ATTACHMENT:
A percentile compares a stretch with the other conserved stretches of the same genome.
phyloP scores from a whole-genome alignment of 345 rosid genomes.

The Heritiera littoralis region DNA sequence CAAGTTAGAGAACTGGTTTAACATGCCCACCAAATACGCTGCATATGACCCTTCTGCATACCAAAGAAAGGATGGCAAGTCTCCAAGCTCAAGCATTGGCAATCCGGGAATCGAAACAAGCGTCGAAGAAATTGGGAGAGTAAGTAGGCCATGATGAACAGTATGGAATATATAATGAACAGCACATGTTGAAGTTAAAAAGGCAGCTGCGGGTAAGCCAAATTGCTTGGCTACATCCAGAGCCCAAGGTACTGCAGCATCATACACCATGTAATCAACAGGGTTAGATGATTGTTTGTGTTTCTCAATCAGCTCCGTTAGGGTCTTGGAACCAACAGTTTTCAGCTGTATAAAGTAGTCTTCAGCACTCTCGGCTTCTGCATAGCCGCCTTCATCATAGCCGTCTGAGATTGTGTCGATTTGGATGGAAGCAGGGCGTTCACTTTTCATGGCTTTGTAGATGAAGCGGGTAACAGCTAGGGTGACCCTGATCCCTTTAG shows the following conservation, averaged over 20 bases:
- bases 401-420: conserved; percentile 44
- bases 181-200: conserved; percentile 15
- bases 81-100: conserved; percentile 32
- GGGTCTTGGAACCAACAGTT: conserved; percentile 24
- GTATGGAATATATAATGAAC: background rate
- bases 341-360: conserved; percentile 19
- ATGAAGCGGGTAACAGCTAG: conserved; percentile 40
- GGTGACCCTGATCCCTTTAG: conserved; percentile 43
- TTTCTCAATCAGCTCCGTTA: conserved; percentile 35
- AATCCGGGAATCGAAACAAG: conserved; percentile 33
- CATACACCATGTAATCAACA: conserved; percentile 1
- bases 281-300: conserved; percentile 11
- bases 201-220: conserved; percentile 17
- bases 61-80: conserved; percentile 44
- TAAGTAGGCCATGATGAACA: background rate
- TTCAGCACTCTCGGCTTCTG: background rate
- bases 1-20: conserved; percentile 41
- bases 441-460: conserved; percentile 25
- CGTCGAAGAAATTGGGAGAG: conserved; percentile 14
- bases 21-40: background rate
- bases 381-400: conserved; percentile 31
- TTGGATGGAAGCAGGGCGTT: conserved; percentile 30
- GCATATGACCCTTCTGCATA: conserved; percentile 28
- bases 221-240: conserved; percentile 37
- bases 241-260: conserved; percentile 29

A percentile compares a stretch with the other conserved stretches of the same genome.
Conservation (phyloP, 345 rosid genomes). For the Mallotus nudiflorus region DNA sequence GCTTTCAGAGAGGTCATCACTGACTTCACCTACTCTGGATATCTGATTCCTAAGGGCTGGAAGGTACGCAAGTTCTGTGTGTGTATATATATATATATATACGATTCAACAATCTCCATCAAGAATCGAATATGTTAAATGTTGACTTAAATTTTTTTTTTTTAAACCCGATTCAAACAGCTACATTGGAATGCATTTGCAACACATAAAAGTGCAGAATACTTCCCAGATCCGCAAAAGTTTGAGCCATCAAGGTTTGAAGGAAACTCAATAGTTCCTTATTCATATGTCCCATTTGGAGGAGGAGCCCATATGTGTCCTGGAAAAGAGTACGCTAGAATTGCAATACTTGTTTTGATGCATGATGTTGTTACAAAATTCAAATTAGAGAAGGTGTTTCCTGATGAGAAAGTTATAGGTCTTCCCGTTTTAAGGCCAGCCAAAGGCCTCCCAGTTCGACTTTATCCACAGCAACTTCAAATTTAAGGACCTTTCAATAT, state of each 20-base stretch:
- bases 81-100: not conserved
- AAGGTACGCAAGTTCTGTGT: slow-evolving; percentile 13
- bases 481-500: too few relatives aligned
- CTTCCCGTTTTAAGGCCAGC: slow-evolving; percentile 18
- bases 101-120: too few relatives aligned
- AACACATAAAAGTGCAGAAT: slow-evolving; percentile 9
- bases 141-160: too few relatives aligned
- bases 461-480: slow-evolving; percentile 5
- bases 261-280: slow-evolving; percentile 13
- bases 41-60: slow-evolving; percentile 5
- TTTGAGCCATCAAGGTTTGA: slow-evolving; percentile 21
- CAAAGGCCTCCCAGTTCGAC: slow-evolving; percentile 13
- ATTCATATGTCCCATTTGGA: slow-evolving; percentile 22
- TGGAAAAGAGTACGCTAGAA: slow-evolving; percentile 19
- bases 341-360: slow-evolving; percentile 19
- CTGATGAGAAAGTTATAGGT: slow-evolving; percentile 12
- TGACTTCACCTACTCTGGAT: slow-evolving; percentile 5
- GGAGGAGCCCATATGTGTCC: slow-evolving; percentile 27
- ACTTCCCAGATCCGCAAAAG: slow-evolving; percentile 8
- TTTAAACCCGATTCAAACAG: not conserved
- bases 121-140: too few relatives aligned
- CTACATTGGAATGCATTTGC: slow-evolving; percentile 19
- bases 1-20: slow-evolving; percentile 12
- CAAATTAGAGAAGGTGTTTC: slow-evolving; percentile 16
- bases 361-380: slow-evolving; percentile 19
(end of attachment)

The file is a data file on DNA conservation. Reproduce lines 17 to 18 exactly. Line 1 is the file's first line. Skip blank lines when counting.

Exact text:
- bases 61-80: conserved; percentile 44
- TAAGTAGGCCATGATGAACA: background rate